Saturday’s moist and unstable monsoon air mass interacted with an upper-level low-pressure system positioned off the coast of California and produced widely scattered light rain showers along with a few thunderstorms. San Luis Obispo County Airport reported 0.01 inches of rain, while the PG&E Energy Education Center in Avila Valley recorded 0.02 inches of precipitation. Most other areas reported only trace amounts of rain.
A return to fairly typical summer weather has developed this morning with low clouds and fog along the beaches and in the coastal valleys. Today’s high temperatures will be slightly below normal, but will transition to slightly above normal by Tuesday.
The Eastern Pacific High will nudge closer to the California coastline today and produce a steeper pressure gradient. This gradient will give increasing northwesterly winds during the afternoon hours beginning today.
These winds will reach strong to gale force (25 to 38 mph) levels by Wednesday and will mix out the temperature inversion layer during the afternoon hours. This condition will produce a much greater amount of sunshine along the beaches during the late morning and afternoon hours beginning this afternoon and continuing through next week.
The large high pressure ridge over the Great Plains will begin to shift west, which will produce warm and dry conditions across the North County, with temperatures for interior locations expected to be in the high 90s and maybe the low 100s by the end of the week.
Today’s surf report
A 2- to 3-foot northwesterly (310-degree deep-water) swell (with a 7- to 9-second period) will continue at this height and period through this morning.
Increasing northwesterly winds will generate a 3- to 4-foot northwesterly (320-degree deep-water) sea and swell (with a 5- to 9-second period) this afternoon and will remain at this level through Monday.
Four- to 5-foot northwesterly (320-degree deep-water) seas (with a 5- to 7-second period) is forecast along the coastline Tuesday through Friday.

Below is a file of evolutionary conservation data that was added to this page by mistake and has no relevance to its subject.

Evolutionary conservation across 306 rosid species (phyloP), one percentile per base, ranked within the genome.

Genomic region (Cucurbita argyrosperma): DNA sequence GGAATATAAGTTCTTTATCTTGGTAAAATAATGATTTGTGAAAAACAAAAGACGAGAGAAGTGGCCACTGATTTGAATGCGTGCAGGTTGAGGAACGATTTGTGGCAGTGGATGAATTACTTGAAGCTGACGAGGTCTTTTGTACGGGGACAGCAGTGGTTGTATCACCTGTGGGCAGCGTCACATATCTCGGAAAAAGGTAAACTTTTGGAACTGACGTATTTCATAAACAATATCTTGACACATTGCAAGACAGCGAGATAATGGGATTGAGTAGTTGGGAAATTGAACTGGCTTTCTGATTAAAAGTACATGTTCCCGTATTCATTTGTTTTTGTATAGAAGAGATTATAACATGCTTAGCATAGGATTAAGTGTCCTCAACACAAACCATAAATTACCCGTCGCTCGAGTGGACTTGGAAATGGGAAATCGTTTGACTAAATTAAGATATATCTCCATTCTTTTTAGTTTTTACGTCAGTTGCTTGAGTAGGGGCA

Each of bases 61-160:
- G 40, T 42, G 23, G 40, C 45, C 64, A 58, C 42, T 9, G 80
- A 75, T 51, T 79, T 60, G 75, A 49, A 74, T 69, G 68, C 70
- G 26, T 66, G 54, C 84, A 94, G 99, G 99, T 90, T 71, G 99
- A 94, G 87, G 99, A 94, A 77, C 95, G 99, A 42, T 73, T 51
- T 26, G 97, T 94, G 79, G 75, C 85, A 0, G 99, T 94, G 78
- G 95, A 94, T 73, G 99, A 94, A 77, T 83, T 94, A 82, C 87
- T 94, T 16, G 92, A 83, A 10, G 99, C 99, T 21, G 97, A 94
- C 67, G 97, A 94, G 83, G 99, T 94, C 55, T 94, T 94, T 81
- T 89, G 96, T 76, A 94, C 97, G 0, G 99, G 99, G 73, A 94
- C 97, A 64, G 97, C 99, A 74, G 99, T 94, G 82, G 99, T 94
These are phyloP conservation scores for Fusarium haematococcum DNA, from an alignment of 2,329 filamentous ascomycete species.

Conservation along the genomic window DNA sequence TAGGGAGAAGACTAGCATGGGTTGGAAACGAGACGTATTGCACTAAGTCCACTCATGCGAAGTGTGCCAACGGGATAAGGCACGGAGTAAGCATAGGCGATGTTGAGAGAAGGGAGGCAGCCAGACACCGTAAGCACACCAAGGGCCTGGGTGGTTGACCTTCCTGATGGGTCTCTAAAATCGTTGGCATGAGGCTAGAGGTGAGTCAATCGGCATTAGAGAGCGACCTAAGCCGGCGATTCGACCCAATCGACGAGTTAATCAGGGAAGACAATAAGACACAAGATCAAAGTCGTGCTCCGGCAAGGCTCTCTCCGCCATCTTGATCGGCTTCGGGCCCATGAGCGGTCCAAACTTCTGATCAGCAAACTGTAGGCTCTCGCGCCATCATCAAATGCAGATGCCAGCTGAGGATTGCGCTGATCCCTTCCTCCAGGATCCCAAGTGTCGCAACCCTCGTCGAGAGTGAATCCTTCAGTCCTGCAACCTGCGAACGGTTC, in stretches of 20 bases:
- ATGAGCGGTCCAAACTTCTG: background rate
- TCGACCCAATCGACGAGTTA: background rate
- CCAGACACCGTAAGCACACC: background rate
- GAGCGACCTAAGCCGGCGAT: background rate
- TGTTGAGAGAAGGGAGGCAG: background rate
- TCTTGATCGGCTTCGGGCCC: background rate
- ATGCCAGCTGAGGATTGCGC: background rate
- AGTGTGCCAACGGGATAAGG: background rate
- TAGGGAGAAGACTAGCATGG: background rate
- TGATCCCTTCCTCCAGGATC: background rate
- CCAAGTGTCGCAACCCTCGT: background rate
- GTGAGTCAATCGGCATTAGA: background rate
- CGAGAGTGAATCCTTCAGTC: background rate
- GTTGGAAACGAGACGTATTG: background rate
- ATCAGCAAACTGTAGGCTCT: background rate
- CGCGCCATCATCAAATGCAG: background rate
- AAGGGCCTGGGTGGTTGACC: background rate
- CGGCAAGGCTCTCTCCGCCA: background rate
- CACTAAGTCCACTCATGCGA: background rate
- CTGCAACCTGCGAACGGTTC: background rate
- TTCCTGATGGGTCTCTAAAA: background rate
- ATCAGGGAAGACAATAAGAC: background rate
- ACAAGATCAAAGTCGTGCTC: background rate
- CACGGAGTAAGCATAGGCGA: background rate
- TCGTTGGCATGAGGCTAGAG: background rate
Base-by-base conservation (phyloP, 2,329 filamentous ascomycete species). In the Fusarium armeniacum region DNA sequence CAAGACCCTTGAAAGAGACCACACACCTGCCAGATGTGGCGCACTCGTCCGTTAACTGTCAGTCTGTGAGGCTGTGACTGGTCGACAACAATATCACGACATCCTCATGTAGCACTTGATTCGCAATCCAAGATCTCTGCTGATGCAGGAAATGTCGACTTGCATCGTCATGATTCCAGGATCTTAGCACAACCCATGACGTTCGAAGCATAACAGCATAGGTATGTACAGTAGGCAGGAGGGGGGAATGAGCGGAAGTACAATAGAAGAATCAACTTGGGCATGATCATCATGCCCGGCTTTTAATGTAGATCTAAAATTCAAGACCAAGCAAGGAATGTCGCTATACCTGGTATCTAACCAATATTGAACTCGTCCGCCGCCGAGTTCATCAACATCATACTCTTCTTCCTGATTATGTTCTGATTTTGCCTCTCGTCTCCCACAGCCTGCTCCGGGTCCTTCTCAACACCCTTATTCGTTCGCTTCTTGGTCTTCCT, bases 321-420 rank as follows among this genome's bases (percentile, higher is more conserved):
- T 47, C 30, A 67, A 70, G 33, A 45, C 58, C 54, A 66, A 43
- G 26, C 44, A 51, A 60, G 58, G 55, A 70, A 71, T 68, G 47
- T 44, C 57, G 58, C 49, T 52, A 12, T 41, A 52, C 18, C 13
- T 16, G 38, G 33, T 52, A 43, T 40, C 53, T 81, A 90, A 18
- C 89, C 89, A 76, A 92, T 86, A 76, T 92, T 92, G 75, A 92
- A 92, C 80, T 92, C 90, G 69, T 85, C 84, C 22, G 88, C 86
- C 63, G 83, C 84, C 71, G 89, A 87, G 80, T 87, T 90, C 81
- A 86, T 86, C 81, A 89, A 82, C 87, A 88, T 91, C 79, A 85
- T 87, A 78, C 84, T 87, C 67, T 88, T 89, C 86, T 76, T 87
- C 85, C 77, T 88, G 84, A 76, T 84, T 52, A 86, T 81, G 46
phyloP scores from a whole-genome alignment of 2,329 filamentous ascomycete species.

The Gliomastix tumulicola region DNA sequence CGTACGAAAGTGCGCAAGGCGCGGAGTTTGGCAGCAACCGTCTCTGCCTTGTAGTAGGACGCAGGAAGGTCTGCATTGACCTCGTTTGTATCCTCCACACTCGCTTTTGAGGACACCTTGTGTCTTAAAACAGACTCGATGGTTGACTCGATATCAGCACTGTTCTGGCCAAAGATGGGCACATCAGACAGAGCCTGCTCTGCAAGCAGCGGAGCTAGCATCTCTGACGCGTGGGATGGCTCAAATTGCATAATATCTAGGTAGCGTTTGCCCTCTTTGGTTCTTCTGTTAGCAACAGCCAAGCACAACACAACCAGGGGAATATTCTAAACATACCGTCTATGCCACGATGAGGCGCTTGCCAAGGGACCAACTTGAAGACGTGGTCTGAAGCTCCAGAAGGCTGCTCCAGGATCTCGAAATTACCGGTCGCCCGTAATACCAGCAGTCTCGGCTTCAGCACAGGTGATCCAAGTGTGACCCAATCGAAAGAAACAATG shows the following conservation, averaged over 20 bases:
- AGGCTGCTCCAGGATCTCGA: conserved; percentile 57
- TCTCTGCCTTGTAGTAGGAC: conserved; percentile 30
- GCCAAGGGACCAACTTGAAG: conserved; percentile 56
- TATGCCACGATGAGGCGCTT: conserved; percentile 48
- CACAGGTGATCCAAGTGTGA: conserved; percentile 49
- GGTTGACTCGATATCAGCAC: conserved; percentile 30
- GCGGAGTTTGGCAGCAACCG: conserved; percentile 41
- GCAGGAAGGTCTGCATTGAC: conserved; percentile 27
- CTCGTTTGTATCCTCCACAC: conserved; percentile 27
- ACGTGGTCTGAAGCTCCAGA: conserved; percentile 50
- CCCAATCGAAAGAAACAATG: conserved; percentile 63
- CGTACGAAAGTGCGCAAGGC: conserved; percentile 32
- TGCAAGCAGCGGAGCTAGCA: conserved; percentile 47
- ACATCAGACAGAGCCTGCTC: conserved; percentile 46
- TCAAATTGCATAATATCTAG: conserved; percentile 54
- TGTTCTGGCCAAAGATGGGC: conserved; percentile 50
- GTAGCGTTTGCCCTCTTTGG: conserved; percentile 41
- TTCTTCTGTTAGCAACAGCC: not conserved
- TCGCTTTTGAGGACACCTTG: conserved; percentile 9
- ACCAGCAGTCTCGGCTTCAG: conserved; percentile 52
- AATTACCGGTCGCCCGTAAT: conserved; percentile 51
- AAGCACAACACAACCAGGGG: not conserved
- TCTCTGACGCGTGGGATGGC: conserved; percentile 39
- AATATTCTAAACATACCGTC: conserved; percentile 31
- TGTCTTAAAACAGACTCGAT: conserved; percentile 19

Arriving from the Southern Hemisphere
Today’s 1- to 2-foot Southern Hemisphere (200-degree deep-water) swell (with a 14- to 16-second period) will continue at this level through next Sunday.
A very long-period
(22-plus seconds) Southern Hemisphere (165-degree deep-water) swell will arrive along the California Coast on Monday, but it’s coming from a southeasterly direction and will have very little effect along the Pecho Coast. Longer-range models and charts still do not indicate a lot of storm activity in the Southern Hemisphere at this time.
Seawater temperature will range between 54 and 57 degrees through Monday. Seawater temperature will decrease to 53 and 56 degrees Tuesday, further lowering to 52- to 54 degrees on Wednesday through Thursday.
Did you know?
PG&E employees from Diablo Canyon Power Plant helped support Make-A-Wish last Friday by raising funds at the 15th annual Nuclear Challenge Golf Tournament held at Monarch Dunes in Nipomo. PG&E employees along with their family and friends took part in the tournament to benefit the foundation’s Tri-Counties chapter. Make-A-Wish grants the wishes of children with life-threatening medical conditions.
John Lindsey’s column is special to The Tribune. He is a media relations representative for PG&E and longtime local meteorologist. If you have a question, send him an email at firstname.lastname@example.org.